/

### Standard Statistical Tests for normality

Standard statistical tests for identifying whether an observed sample is likely not to have come from a normal distribution include:

(a)    Testing the extent to which the skew of the sample is non-zero, see e.g. Confidence level for skew for large sample normal distribution

(b)   Testing the extent to which the (excess) kurtosis of the sample is non-zero, see e.g. Confidence level for (excess) kurtosis for large sample normal distribution

(c)    The Jarque-Bera test which simultaneously tests the extent to which the skew and (excess) kurtosis of the sample are non-zero

(d)   The Shapiro-Wilk test

(e)   The Anderson-Darling test*

(f)     The Kolmogorov-Smirnov test*

(g)    The Cramer-von-Mises test*

* These tests can be used with any distributional form, i.e. they are not limited to testing merely for non-normality. Their test statistics depend on the sample data through terms that depend merely on order statistics and then only on how these map onto the hypothesised cumulative distribution function (i.e. if the sample is  then merely through  where  where  is the cumulative distribution function and  is the ’th order statistic, i.e. the ’th smallest value in the sample). In contrast (a) to (c) are parametric, with their test statistics depending merely on specific moments of the distribution (here the skew and kurtosis and the two combined respectively). (d) depends on both order and parametric elements.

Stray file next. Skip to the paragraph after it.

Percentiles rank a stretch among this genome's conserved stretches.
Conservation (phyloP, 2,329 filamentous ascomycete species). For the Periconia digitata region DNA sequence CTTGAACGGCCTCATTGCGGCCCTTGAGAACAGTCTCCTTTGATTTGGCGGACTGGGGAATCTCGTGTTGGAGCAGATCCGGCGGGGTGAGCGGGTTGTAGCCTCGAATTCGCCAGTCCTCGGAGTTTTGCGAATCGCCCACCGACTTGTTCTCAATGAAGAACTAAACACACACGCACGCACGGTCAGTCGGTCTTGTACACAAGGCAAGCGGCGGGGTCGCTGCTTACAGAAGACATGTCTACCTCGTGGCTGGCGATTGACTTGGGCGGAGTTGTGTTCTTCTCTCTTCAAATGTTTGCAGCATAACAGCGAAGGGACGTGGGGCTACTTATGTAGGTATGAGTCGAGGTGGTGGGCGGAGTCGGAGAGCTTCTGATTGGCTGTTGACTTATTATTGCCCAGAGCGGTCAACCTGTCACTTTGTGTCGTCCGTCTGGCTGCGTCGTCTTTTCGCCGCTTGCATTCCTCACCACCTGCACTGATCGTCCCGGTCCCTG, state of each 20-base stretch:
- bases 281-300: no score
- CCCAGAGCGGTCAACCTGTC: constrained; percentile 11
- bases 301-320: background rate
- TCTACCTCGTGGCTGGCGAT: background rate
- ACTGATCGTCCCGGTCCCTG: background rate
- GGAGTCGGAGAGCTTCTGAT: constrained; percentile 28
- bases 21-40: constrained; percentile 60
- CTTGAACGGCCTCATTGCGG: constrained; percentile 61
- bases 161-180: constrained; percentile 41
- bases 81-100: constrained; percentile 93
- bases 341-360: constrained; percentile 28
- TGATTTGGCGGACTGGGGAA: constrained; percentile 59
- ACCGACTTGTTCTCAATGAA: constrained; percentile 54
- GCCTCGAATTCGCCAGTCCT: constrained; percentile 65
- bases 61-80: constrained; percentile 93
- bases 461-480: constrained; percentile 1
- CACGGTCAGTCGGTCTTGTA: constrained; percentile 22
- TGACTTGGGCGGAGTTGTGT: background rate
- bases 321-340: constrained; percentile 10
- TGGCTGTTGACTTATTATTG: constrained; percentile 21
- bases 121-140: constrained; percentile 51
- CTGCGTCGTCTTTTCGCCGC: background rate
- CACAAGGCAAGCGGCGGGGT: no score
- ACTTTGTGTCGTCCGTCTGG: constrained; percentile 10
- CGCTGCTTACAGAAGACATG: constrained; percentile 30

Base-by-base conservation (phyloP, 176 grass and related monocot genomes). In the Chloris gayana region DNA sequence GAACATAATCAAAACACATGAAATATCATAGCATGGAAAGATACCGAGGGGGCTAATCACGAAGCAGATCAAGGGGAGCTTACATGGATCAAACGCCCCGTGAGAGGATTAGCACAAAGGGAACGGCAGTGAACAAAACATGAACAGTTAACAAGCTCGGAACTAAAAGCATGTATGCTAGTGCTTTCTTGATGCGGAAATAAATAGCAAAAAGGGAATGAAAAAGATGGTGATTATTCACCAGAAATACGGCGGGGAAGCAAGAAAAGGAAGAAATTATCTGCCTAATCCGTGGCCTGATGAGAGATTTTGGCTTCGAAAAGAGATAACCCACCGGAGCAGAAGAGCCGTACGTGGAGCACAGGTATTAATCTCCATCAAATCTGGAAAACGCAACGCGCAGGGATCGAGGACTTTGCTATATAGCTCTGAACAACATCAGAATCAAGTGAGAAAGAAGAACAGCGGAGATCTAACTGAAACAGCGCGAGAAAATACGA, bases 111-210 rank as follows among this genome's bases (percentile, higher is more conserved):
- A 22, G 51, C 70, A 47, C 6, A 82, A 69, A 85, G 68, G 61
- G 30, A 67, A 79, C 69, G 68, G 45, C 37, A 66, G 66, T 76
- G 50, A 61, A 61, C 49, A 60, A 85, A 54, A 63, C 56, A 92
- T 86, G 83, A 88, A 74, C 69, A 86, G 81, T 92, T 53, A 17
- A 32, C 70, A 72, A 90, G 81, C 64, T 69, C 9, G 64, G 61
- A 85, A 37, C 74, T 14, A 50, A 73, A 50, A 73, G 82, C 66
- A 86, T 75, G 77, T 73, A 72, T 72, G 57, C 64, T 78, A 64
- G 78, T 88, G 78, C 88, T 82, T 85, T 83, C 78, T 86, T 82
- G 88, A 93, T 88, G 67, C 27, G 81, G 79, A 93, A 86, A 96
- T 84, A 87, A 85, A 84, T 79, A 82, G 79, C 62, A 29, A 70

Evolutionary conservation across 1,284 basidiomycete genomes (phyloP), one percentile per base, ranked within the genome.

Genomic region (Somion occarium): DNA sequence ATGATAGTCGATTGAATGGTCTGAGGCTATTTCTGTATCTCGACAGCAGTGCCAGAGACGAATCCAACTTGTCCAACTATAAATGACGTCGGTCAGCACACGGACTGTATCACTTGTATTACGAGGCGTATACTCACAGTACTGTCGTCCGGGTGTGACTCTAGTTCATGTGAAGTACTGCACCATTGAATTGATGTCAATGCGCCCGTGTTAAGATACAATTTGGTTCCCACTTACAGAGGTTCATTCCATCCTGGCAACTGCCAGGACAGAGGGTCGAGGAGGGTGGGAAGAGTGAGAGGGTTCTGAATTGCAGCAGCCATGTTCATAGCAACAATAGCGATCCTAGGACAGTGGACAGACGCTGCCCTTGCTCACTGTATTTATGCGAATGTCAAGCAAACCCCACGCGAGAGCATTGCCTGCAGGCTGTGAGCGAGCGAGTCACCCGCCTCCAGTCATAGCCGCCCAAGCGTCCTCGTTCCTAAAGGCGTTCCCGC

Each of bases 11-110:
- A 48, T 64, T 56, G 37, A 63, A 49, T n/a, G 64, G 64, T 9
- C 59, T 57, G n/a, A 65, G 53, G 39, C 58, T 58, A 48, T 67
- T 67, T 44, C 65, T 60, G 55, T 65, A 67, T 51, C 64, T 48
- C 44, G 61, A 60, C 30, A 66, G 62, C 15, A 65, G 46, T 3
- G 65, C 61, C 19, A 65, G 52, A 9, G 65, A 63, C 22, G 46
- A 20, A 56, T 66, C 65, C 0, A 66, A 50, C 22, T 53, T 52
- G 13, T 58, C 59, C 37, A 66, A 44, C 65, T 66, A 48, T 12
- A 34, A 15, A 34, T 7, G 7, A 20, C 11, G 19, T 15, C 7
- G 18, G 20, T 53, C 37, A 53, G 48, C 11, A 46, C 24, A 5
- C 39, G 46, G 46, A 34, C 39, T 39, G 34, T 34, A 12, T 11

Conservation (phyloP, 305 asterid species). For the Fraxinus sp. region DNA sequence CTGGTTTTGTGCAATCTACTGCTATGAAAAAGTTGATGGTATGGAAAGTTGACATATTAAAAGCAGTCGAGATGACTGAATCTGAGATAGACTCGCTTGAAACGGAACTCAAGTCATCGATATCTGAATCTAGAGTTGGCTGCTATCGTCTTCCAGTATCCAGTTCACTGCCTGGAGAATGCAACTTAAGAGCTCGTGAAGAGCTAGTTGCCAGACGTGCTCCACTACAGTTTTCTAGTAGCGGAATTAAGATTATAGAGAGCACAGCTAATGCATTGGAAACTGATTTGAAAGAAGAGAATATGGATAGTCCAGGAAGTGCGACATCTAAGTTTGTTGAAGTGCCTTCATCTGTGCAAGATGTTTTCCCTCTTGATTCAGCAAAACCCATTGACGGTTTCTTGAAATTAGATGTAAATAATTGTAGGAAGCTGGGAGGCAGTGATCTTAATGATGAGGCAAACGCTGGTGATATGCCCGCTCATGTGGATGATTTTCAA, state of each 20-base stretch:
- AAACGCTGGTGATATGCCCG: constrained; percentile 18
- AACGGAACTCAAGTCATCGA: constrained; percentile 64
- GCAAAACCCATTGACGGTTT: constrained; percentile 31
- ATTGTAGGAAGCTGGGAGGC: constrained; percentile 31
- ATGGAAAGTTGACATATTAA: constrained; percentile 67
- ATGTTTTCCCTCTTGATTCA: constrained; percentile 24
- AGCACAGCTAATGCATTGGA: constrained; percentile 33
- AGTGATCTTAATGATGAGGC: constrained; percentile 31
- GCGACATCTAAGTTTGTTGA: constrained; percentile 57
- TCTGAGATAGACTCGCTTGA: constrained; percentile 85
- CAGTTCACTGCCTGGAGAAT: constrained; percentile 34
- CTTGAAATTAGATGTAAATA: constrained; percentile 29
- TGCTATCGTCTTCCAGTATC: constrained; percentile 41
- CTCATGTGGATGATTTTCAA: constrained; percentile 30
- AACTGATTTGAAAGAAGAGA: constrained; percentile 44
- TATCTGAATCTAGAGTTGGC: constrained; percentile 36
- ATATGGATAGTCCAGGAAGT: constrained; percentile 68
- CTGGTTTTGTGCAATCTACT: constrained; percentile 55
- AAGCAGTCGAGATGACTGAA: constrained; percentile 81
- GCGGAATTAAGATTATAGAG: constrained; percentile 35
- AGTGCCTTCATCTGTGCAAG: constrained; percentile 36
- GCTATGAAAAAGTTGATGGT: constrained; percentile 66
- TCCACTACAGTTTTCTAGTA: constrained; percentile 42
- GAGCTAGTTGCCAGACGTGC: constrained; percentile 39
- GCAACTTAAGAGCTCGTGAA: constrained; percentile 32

All of the above tests, as conventionally formulated, have the disadvantage that they give ‘equal’ weight to every observation. A possible exception is the Kolmogorov-Smirnov test, which merely refers to the single (ordered) observation that appears to exhibit the greatest deviation from where we might have expected it lie.

As explained in Kemp (2009), this generally means that they indicate mainly whether a sample appears to be deviating from normality in the middle of the distribution rather than whether it appears to be deviating from normality in its tails. Loosely speaking, this is because there are far more observations in the middle of a normal distribution than in its tail. We illustrate this with (b). Consider the proportion of observations that are in the tails of a normal distribution. Only approximately 1 in 1.7 million observations from a normal distribution should be further away from the (sample) mean than 5 standard deviations. Each one in isolation might on average contribute at least 625 times as much to the computation of kurtosis as an observation that is just one standard deviation away from the (sample) mean (since 5 x 5 x 5 x 5 = 625), but, because there are so few observations this far into the tail, they in aggregate have little impact on the overall kurtosis of the distribution.

Better, if we are interested merely in testing for deviation from normality in a part of a distributional form is to modify the above methodologies so that they depend just on data from the relevant part of the observed distributional form. For example, we might wish to focus on the worst 10% of outcomes. We would then estimate the mean and standard deviation of a normal distribution that would have its worst 10% of outcomes as close as possible to those actually observed, and we would then apply a modified test statistic that referred merely to the observations in the part of the distributional form in which we are interested. In general, we can view this modification as involving giving different weights  to the different . To calculate critical values for such statistics (and therefore whether or not to reject the null hypothesis of normality) generally requires Monte Carlo simulation techniques, given the wide range of possible weighting schemas that could be used.